Anne Frank Center Says Trump 'Partly to Blame' for Wave of Antisemitism

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Anne Frank Center Says Trump 'Partly to Blame' for Wave of Antisemitism

"Whether or not your intention," the group said, "your Presidency has given the oxygen of incitement to some of the most viciously hateful elements of our society."

In the fifth wave of such threats this year, more than 20 Jewish community centers and day schools received threatening phone calls in Alabama, North Carolina, New York, Connecticut, New Jersey, Indiana, Pennsylvania, Florida, Maryland, Michigan, Virginia, and Delaware on Monday. (Photo: Patrick Lentz/cc/flickr)

In the fifth wave of such threats this year, more than 20 Jewish community centers and day schools received threatening phone calls in Alabama, North Carolina, New York, Connecticut, New Jersey, Indiana, Pennsylvania, Florida, Maryland, Michigan, Virginia, and Delaware on Monday. (Photo: Patrick Lentz/cc/flickr)

Following the most recent round of bomb threats against Jewish community centers on Monday, the head of the Anne Frank Center for Mutual Respect said that President Donald Trump is at least partly to blame due to the nationalistic thread that runs through his administration in addition to his failure to explicitly condemn the hateful acts.

In the fifth wave of such threats this year, more than 20 Jewish community centers and day schools received threatening phone calls in Alabama, North Carolina, New York, Connecticut, New Jersey, Indiana, Pennsylvania, Florida, Maryland, Michigan, Virginia, and Delaware on Monday.

According to the Huffington Post tally, "there have now been more than 160 bomb threats made to over 60 Jewish community centers since January," in addition to the recent desecration of two Jewish cemeteries.

And despite the wave of antisemitic violence and threats, Trump has only offered vague condemnation while at the same time elevating individuals and rhetoric seen by many as divisive and inflammatory.

In a sharply worded statement on Monday, Steven Goldstein, executive director of the Anne Frank Center, said: "Mr. President, it doesn't matter whether you think you are personally responsible for the continued acts of hate against Jews, including today's latest bomb threats. Rightly or wrongly, the most vicious antisemites in America are looking at you and your administration as a nationalistic movement granting them permission to attack Jews, Jewish institutions, and sacred Jewish sites."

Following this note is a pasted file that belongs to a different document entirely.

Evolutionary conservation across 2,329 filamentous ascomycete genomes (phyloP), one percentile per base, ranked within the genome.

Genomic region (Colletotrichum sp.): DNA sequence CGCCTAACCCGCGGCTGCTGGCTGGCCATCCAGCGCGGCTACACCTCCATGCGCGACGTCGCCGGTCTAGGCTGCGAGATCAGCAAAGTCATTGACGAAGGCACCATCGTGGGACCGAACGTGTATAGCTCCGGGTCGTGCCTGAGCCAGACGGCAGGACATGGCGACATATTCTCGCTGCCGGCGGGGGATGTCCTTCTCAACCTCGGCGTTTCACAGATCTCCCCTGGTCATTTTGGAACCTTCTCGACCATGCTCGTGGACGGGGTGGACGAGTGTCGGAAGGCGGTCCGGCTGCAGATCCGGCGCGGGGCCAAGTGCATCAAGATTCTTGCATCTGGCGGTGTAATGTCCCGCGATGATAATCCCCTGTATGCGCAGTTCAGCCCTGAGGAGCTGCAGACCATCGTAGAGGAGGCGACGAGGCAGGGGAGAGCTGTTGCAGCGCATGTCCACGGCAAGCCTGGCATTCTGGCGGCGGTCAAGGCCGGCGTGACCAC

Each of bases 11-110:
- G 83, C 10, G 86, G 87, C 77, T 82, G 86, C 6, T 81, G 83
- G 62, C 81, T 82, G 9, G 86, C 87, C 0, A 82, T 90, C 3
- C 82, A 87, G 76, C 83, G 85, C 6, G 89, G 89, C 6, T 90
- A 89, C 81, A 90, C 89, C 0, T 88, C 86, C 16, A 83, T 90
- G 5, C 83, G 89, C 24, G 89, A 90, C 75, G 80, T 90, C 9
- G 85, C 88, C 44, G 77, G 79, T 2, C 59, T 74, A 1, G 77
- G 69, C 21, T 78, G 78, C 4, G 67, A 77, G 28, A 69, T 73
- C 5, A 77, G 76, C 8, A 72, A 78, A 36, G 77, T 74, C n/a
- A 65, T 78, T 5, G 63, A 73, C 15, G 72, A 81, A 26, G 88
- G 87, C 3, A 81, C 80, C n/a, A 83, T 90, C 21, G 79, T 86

"Mr. President, you cannot just say this is not your fault," Goldstein continued. "Slow and inadequate responses can make it partly your fault. You must do more than belatedly condemn antisemitism. You must act to prevent it as if all our families were at stake," he added, referring to Trump's Jewish grandchildren.

When questioned earlier this month by Hasidic reporter Jake Turx about what the government is planning to do about the "uptick in anti-Semitism," Trump took it as a direct attack, declaring himself "the least anti-Semitic person that you’ve ever seen in your entire life."

But coming from an administration that has declared "radical Islam" the enemy, championed global white nationalists, and taken steps to ban entry to people from majority-Muslim countries, Trump's words ring hollow.

On Sunday, following reports that more than 100 Jewish headstones were vandalized at Mount Carmel Cemetary in Philadelphia, the Anne Frank Center similarly urged the president to "deliver a prime-time nationally televised speech...on how you intend to combat not only antisemitism, but also Islamophobia and other rising forms of hate."

"Whether or not your intention," the group said, "your Presidency has given the oxygen of incitement to some of the most viciously hateful elements of our society." 

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